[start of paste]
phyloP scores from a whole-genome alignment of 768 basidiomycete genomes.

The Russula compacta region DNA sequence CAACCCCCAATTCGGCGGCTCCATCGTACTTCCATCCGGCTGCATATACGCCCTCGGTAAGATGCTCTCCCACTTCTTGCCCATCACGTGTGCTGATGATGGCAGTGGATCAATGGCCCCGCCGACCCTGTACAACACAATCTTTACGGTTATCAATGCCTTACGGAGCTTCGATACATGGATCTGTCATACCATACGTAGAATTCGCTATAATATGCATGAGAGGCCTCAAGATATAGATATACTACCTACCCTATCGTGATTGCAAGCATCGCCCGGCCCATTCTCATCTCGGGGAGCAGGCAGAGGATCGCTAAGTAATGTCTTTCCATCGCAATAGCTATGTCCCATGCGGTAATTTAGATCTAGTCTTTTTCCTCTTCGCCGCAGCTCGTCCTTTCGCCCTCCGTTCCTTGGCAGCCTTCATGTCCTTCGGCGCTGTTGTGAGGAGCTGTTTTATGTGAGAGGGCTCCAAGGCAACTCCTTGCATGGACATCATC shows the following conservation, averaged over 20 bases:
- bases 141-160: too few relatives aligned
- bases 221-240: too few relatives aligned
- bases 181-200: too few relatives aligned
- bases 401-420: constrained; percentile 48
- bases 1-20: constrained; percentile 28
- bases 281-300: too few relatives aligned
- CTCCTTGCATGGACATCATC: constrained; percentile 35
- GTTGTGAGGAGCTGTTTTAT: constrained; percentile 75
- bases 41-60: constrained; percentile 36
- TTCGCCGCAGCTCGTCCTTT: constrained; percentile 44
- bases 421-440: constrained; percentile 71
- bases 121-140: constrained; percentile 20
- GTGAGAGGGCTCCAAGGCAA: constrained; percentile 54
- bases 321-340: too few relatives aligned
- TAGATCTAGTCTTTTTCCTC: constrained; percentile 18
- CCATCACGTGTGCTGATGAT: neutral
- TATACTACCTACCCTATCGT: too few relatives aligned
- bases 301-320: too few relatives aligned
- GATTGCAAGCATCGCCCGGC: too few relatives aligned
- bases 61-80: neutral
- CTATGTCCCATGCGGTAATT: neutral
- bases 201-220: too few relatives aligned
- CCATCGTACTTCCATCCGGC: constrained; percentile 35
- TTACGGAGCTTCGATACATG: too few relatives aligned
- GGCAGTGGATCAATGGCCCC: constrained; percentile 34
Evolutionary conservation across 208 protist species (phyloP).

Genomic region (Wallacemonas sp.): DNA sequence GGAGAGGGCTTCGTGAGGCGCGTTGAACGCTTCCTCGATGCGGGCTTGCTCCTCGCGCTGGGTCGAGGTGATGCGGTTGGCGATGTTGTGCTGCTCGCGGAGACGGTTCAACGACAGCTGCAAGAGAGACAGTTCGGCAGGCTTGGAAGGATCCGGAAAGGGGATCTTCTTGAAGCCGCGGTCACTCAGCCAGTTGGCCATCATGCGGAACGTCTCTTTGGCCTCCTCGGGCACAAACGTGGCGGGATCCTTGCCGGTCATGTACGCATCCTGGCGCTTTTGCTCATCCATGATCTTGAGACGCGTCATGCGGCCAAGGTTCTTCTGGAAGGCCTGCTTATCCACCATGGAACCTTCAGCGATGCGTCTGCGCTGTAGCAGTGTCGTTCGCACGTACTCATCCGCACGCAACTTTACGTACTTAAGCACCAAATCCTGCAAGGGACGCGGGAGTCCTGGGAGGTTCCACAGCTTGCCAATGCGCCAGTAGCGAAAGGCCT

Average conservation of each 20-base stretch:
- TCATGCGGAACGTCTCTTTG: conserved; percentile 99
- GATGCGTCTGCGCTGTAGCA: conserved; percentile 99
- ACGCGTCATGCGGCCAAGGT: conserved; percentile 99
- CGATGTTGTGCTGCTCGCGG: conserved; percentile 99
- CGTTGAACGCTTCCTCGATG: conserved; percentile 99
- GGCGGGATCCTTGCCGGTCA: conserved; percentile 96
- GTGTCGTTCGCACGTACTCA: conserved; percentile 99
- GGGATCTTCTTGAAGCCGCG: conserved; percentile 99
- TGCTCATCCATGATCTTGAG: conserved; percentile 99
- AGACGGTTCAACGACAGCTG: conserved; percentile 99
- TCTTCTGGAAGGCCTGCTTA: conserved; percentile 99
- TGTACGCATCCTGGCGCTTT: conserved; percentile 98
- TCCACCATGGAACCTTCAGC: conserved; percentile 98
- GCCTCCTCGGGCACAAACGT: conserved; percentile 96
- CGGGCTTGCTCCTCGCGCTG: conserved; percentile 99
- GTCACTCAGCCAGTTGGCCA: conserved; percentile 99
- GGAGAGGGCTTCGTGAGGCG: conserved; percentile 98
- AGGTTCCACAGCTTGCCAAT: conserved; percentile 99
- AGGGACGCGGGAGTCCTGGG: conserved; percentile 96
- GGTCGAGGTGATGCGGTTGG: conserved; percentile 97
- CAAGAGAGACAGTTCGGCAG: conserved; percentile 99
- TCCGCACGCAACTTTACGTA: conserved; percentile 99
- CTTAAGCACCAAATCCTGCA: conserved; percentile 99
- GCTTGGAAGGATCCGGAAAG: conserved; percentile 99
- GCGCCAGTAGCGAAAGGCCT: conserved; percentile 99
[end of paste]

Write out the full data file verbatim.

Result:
phyloP scores from a whole-genome alignment of 768 basidiomycete genomes.

The Russula compacta region DNA sequence CAACCCCCAATTCGGCGGCTCCATCGTACTTCCATCCGGCTGCATATACGCCCTCGGTAAGATGCTCTCCCACTTCTTGCCCATCACGTGTGCTGATGATGGCAGTGGATCAATGGCCCCGCCGACCCTGTACAACACAATCTTTACGGTTATCAATGCCTTACGGAGCTTCGATACATGGATCTGTCATACCATACGTAGAATTCGCTATAATATGCATGAGAGGCCTCAAGATATAGATATACTACCTACCCTATCGTGATTGCAAGCATCGCCCGGCCCATTCTCATCTCGGGGAGCAGGCAGAGGATCGCTAAGTAATGTCTTTCCATCGCAATAGCTATGTCCCATGCGGTAATTTAGATCTAGTCTTTTTCCTCTTCGCCGCAGCTCGTCCTTTCGCCCTCCGTTCCTTGGCAGCCTTCATGTCCTTCGGCGCTGTTGTGAGGAGCTGTTTTATGTGAGAGGGCTCCAAGGCAACTCCTTGCATGGACATCATC shows the following conservation, averaged over 20 bases:
- bases 141-160: too few relatives aligned
- bases 221-240: too few relatives aligned
- bases 181-200: too few relatives aligned
- bases 401-420: constrained; percentile 48
- bases 1-20: constrained; percentile 28
- bases 281-300: too few relatives aligned
- CTCCTTGCATGGACATCATC: constrained; percentile 35
- GTTGTGAGGAGCTGTTTTAT: constrained; percentile 75
- bases 41-60: constrained; percentile 36
- TTCGCCGCAGCTCGTCCTTT: constrained; percentile 44
- bases 421-440: constrained; percentile 71
- bases 121-140: constrained; percentile 20
- GTGAGAGGGCTCCAAGGCAA: constrained; percentile 54
- bases 321-340: too few relatives aligned
- TAGATCTAGTCTTTTTCCTC: constrained; percentile 18
- CCATCACGTGTGCTGATGAT: neutral
- TATACTACCTACCCTATCGT: too few relatives aligned
- bases 301-320: too few relatives aligned
- GATTGCAAGCATCGCCCGGC: too few relatives aligned
- bases 61-80: neutral
- CTATGTCCCATGCGGTAATT: neutral
- bases 201-220: too few relatives aligned
- CCATCGTACTTCCATCCGGC: constrained; percentile 35
- TTACGGAGCTTCGATACATG: too few relatives aligned
- GGCAGTGGATCAATGGCCCC: constrained; percentile 34
Evolutionary conservation across 208 protist species (phyloP).

Genomic region (Wallacemonas sp.): DNA sequence GGAGAGGGCTTCGTGAGGCGCGTTGAACGCTTCCTCGATGCGGGCTTGCTCCTCGCGCTGGGTCGAGGTGATGCGGTTGGCGATGTTGTGCTGCTCGCGGAGACGGTTCAACGACAGCTGCAAGAGAGACAGTTCGGCAGGCTTGGAAGGATCCGGAAAGGGGATCTTCTTGAAGCCGCGGTCACTCAGCCAGTTGGCCATCATGCGGAACGTCTCTTTGGCCTCCTCGGGCACAAACGTGGCGGGATCCTTGCCGGTCATGTACGCATCCTGGCGCTTTTGCTCATCCATGATCTTGAGACGCGTCATGCGGCCAAGGTTCTTCTGGAAGGCCTGCTTATCCACCATGGAACCTTCAGCGATGCGTCTGCGCTGTAGCAGTGTCGTTCGCACGTACTCATCCGCACGCAACTTTACGTACTTAAGCACCAAATCCTGCAAGGGACGCGGGAGTCCTGGGAGGTTCCACAGCTTGCCAATGCGCCAGTAGCGAAAGGCCT

Average conservation of each 20-base stretch:
- TCATGCGGAACGTCTCTTTG: conserved; percentile 99
- GATGCGTCTGCGCTGTAGCA: conserved; percentile 99
- ACGCGTCATGCGGCCAAGGT: conserved; percentile 99
- CGATGTTGTGCTGCTCGCGG: conserved; percentile 99
- CGTTGAACGCTTCCTCGATG: conserved; percentile 99
- GGCGGGATCCTTGCCGGTCA: conserved; percentile 96
- GTGTCGTTCGCACGTACTCA: conserved; percentile 99
- GGGATCTTCTTGAAGCCGCG: conserved; percentile 99
- TGCTCATCCATGATCTTGAG: conserved; percentile 99
- AGACGGTTCAACGACAGCTG: conserved; percentile 99
- TCTTCTGGAAGGCCTGCTTA: conserved; percentile 99
- TGTACGCATCCTGGCGCTTT: conserved; percentile 98
- TCCACCATGGAACCTTCAGC: conserved; percentile 98
- GCCTCCTCGGGCACAAACGT: conserved; percentile 96
- CGGGCTTGCTCCTCGCGCTG: conserved; percentile 99
- GTCACTCAGCCAGTTGGCCA: conserved; percentile 99
- GGAGAGGGCTTCGTGAGGCG: conserved; percentile 98
- AGGTTCCACAGCTTGCCAAT: conserved; percentile 99
- AGGGACGCGGGAGTCCTGGG: conserved; percentile 96
- GGTCGAGGTGATGCGGTTGG: conserved; percentile 97
- CAAGAGAGACAGTTCGGCAG: conserved; percentile 99
- TCCGCACGCAACTTTACGTA: conserved; percentile 99
- CTTAAGCACCAAATCCTGCA: conserved; percentile 99
- GCTTGGAAGGATCCGGAAAG: conserved; percentile 99
- GCGCCAGTAGCGAAAGGCCT: conserved; percentile 99